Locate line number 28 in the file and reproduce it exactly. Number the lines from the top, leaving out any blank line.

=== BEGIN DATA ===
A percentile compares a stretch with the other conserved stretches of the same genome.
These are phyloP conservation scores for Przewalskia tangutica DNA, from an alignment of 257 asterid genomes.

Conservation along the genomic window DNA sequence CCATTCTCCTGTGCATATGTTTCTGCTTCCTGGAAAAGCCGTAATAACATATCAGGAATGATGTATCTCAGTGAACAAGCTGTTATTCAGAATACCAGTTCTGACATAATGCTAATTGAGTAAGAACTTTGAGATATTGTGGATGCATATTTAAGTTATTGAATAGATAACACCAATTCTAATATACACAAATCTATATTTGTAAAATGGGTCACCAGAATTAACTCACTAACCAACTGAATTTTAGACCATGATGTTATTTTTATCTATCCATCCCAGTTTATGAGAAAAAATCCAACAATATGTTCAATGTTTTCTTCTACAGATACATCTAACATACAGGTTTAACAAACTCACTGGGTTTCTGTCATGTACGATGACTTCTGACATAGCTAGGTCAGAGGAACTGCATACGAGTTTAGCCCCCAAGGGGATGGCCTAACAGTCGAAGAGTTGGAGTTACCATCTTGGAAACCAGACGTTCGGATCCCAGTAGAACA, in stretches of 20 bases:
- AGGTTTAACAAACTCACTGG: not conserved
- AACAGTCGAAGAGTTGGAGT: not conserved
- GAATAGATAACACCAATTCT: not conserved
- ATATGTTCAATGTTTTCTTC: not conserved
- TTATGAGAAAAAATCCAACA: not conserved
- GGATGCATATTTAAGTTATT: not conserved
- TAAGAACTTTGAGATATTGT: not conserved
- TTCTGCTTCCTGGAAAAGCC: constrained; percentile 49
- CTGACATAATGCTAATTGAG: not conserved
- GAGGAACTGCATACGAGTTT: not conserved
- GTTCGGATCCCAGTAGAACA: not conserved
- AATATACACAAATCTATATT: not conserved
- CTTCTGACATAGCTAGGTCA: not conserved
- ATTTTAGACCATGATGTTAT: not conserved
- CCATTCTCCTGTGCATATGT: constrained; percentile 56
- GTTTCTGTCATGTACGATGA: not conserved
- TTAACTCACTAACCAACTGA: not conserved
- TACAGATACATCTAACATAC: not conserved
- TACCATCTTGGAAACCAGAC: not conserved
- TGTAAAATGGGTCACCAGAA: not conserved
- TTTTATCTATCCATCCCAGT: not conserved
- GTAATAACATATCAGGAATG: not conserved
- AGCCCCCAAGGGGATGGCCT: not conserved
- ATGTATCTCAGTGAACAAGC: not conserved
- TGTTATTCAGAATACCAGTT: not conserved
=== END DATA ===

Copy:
- TGTTATTCAGAATACCAGTT: not conserved